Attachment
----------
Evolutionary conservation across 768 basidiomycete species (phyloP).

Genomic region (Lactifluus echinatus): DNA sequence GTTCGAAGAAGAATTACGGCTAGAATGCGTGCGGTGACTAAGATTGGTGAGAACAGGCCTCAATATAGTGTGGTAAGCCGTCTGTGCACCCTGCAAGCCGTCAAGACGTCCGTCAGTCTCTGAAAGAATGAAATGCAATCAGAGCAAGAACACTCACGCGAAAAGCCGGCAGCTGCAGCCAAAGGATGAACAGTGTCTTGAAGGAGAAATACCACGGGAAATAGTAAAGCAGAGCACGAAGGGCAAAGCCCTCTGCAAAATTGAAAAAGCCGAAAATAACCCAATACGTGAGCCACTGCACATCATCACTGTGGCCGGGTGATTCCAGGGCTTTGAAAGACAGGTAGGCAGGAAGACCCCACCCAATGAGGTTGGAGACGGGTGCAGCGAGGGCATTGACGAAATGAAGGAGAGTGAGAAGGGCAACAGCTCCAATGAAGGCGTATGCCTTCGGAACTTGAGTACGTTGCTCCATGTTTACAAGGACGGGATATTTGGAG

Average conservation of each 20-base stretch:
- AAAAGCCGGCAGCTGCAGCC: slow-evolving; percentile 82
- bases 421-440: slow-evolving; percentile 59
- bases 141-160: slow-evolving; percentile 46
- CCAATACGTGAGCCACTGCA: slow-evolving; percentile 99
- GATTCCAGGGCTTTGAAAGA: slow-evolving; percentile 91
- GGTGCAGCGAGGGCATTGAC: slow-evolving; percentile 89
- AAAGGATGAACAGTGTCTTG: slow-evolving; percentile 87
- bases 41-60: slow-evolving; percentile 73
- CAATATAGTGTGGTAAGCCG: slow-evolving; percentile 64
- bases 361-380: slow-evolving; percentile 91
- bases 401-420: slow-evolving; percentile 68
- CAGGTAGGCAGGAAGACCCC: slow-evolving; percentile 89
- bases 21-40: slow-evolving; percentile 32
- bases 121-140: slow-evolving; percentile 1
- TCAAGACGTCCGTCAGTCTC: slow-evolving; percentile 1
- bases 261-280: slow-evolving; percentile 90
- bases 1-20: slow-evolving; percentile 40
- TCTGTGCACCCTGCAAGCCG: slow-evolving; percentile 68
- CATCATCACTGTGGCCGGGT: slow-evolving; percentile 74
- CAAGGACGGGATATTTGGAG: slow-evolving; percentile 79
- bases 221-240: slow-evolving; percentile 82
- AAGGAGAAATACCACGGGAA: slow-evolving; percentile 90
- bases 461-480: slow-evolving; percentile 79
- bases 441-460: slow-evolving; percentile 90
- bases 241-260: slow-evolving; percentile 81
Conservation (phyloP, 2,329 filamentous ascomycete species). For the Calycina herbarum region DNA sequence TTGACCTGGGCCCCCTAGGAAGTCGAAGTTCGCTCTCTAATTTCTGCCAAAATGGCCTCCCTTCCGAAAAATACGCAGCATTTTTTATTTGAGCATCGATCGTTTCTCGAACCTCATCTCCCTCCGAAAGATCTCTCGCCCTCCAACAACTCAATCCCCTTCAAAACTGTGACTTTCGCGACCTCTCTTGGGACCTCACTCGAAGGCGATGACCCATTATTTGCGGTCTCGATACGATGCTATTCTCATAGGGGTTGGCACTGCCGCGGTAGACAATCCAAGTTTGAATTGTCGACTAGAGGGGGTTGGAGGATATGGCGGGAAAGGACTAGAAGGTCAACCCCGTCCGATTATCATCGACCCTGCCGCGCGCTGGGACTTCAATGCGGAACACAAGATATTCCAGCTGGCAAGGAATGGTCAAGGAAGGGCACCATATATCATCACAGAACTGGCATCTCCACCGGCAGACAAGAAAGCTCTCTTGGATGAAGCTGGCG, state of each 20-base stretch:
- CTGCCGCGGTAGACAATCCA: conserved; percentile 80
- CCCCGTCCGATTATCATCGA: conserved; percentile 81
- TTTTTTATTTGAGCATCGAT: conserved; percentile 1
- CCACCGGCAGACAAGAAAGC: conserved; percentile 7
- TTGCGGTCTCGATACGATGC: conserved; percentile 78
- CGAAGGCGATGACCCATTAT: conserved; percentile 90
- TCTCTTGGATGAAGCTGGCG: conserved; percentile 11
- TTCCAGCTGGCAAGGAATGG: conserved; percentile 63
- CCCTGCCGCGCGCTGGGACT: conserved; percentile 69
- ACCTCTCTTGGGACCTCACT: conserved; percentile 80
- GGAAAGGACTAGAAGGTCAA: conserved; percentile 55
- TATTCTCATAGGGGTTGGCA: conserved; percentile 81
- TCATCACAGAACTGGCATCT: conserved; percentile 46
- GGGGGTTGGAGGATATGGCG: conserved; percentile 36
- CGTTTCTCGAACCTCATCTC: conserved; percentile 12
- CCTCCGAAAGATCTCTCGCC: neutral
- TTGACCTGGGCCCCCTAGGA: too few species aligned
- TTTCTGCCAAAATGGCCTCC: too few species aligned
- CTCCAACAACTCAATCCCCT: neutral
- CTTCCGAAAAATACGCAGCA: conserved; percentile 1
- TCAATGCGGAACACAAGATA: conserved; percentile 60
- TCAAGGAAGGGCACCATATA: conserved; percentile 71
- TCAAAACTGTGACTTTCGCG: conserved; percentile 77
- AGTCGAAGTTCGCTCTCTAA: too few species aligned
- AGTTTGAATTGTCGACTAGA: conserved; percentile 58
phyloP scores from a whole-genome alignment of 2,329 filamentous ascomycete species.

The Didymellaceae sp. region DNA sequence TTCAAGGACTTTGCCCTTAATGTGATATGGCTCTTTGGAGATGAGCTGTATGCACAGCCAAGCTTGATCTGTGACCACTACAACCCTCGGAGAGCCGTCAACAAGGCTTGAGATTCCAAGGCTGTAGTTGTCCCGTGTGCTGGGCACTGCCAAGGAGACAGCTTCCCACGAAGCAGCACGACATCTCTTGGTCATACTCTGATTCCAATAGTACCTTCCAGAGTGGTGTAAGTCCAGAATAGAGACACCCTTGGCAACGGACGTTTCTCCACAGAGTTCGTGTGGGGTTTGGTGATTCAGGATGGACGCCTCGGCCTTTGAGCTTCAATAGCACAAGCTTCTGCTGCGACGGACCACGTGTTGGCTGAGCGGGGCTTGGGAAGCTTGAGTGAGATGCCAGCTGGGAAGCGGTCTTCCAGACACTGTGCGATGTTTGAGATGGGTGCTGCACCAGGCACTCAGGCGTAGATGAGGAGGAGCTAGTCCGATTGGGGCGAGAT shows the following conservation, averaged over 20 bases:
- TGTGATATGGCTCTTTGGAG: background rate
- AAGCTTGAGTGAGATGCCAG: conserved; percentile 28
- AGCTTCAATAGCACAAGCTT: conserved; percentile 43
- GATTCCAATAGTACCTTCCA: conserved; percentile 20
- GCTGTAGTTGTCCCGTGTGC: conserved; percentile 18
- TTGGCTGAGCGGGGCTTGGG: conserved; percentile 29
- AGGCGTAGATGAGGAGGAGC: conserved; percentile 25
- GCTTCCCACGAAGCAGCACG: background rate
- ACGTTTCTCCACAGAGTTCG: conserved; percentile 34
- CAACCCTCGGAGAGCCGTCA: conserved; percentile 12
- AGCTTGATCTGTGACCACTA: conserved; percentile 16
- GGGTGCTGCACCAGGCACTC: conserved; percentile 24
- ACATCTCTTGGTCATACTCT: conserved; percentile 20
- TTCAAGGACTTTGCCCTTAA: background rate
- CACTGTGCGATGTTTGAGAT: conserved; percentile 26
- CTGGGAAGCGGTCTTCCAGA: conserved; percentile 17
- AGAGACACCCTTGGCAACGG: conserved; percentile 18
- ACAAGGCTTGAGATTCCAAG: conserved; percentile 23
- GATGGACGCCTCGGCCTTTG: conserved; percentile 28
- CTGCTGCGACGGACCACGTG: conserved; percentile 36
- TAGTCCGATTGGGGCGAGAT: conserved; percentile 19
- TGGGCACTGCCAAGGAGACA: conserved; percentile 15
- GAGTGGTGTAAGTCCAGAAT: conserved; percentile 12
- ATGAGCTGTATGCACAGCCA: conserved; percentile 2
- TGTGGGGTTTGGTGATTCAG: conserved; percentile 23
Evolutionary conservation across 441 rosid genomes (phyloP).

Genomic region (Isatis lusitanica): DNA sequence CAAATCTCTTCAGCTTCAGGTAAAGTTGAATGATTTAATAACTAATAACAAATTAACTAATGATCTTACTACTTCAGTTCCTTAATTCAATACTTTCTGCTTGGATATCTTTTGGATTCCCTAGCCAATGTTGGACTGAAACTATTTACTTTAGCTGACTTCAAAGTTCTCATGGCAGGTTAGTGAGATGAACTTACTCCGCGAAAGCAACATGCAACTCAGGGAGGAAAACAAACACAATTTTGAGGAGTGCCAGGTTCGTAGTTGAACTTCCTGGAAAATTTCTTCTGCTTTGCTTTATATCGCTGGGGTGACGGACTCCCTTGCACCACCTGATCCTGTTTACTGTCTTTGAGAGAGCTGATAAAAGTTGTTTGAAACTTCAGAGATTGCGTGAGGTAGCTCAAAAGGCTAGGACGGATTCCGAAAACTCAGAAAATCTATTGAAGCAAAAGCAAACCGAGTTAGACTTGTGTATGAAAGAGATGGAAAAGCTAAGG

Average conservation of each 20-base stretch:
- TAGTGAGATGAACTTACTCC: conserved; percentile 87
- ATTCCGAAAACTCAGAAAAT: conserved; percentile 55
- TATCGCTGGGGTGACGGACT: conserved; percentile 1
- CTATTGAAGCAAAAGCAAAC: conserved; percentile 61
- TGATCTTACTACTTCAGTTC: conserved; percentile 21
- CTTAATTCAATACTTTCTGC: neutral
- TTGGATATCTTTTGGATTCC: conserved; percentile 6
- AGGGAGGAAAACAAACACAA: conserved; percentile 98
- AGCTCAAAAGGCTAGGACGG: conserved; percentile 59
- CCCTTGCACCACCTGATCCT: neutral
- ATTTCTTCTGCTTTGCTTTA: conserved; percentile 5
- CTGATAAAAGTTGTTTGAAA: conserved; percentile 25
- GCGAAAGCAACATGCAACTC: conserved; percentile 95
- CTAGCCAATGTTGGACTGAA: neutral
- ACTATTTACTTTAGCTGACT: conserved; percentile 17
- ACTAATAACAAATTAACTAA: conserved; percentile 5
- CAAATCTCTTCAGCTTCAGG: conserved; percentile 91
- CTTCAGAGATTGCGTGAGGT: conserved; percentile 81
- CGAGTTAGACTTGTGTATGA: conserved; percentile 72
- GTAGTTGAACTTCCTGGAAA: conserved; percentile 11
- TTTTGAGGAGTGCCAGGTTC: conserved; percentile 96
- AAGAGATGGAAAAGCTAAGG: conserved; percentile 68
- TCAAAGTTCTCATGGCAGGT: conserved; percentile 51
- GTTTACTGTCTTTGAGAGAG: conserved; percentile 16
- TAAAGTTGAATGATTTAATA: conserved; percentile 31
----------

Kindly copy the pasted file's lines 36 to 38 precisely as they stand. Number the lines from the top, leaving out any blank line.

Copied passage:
- TCTCTTGGATGAAGCTGGCG: conserved; percentile 11
- TTCCAGCTGGCAAGGAATGG: conserved; percentile 63
- CCCTGCCGCGCGCTGGGACT: conserved; percentile 69